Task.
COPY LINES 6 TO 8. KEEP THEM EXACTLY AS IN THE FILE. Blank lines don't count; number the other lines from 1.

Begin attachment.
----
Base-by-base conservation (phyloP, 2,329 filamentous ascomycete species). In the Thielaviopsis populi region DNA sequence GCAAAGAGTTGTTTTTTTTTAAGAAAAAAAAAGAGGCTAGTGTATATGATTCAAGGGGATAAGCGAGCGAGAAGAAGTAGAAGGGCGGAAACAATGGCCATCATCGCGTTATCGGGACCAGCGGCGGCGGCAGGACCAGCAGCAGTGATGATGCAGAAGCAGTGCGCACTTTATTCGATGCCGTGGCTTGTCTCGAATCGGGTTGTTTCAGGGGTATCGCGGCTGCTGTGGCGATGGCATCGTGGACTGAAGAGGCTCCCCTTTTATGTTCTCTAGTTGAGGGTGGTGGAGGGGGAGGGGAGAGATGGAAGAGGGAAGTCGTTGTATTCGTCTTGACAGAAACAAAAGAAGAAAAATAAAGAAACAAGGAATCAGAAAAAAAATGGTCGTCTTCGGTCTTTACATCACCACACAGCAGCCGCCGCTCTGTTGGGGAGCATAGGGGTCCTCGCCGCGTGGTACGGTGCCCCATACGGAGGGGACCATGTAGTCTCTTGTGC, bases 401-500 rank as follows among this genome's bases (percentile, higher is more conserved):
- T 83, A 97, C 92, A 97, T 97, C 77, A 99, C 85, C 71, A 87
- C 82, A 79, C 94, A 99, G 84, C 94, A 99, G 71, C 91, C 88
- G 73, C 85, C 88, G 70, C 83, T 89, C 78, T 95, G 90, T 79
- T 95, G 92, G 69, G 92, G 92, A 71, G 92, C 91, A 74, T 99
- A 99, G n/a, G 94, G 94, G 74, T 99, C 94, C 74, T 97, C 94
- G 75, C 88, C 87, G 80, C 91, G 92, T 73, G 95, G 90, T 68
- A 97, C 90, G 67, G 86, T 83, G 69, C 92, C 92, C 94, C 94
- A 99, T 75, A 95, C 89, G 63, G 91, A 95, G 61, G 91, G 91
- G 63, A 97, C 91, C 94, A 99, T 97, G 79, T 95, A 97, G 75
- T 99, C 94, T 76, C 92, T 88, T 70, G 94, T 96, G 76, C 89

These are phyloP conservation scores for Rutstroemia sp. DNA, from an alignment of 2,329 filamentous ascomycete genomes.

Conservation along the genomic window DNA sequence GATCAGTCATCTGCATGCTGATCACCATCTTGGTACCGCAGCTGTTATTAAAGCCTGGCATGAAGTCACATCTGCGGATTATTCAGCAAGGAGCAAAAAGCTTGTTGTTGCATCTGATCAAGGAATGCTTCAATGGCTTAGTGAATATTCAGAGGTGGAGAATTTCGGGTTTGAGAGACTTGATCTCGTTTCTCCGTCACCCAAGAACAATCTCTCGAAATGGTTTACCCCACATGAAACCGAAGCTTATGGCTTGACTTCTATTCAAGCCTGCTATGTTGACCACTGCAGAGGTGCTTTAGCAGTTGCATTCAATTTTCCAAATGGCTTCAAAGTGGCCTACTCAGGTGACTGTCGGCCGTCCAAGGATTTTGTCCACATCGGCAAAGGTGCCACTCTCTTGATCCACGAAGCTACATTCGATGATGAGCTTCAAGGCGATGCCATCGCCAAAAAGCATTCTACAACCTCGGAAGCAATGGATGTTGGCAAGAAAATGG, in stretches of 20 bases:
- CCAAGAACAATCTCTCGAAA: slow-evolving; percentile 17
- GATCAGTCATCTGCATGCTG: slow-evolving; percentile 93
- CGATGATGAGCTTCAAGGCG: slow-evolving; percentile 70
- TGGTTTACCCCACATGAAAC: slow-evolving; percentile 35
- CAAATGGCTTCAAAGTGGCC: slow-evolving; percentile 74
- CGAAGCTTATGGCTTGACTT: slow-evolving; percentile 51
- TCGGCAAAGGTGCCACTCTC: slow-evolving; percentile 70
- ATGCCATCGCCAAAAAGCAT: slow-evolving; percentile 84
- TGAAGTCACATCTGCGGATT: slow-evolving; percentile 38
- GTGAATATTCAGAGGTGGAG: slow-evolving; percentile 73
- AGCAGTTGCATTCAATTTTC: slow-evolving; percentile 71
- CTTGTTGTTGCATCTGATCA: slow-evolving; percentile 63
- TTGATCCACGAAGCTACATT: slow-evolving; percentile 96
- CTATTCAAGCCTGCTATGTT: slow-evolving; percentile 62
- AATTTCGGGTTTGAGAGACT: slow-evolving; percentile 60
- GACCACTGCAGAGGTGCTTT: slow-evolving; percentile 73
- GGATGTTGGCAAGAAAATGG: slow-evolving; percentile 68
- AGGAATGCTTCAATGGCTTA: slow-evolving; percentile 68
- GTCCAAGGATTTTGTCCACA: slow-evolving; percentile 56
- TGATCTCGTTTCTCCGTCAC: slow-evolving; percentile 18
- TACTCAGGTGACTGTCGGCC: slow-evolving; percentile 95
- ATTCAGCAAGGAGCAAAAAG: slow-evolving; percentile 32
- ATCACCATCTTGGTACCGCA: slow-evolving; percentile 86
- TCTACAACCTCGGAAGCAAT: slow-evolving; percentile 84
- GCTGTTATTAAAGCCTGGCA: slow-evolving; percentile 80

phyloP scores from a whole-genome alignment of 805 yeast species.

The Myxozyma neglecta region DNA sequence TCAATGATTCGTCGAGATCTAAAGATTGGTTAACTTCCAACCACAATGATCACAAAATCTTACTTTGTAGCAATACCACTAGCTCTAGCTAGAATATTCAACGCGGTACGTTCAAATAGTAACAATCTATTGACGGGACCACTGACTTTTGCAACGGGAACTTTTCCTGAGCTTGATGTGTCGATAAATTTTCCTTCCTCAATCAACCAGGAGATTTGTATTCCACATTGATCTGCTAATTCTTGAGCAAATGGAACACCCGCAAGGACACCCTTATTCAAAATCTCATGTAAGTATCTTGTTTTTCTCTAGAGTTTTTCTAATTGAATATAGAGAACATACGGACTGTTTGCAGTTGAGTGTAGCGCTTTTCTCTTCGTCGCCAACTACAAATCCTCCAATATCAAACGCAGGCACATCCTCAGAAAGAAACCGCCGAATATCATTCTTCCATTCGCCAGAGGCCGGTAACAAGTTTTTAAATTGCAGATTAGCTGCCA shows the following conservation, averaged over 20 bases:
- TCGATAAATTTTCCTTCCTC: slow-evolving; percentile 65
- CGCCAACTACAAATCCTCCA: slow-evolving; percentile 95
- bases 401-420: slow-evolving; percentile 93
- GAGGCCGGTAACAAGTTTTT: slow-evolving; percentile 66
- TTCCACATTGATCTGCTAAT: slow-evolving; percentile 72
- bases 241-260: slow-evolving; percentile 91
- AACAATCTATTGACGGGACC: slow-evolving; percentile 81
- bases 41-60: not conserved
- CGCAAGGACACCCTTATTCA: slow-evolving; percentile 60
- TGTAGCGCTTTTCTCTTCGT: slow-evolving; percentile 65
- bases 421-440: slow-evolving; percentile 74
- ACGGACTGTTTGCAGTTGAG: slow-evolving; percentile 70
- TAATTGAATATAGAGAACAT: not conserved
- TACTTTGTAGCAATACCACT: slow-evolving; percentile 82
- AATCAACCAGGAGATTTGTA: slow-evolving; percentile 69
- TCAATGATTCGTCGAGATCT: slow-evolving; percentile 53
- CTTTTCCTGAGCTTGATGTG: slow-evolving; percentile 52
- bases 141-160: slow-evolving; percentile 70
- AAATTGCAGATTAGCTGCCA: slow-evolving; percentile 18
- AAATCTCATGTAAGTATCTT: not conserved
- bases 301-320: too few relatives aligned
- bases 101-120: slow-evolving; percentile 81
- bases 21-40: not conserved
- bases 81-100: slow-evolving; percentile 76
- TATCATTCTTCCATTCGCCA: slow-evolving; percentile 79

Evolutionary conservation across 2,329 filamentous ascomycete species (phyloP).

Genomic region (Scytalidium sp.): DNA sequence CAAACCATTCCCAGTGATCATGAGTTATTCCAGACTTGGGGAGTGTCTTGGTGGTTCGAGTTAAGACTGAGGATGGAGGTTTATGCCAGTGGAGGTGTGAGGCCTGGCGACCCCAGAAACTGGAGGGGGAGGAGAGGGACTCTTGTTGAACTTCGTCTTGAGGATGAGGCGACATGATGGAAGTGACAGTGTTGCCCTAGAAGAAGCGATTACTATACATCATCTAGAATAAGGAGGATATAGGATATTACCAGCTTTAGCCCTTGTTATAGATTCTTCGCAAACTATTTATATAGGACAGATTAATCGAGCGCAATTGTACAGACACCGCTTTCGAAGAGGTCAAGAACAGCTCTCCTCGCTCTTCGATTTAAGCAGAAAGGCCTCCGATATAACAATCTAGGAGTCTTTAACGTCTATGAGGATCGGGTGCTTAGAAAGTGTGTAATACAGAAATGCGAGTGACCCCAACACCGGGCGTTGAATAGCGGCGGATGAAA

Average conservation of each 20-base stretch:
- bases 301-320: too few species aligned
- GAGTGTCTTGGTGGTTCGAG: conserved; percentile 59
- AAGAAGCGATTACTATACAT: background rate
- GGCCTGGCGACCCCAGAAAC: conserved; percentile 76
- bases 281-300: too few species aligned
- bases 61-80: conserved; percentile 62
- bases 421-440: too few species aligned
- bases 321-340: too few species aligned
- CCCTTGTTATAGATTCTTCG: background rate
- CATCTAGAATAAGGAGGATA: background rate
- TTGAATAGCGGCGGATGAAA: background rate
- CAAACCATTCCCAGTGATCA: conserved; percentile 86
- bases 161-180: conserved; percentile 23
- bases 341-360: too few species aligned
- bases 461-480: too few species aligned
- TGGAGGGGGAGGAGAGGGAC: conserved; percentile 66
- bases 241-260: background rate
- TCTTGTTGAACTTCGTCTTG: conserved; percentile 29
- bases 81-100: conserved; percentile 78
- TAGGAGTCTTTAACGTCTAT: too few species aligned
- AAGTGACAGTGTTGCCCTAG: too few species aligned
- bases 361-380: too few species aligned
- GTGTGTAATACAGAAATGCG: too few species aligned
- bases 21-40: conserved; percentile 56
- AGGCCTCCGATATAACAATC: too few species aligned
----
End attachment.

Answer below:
- A 99, G n/a, G 94, G 94, G 74, T 99, C 94, C 74, T 97, C 94
- G 75, C 88, C 87, G 80, C 91, G 92, T 73, G 95, G 90, T 68
- A 97, C 90, G 67, G 86, T 83, G 69, C 92, C 92, C 94, C 94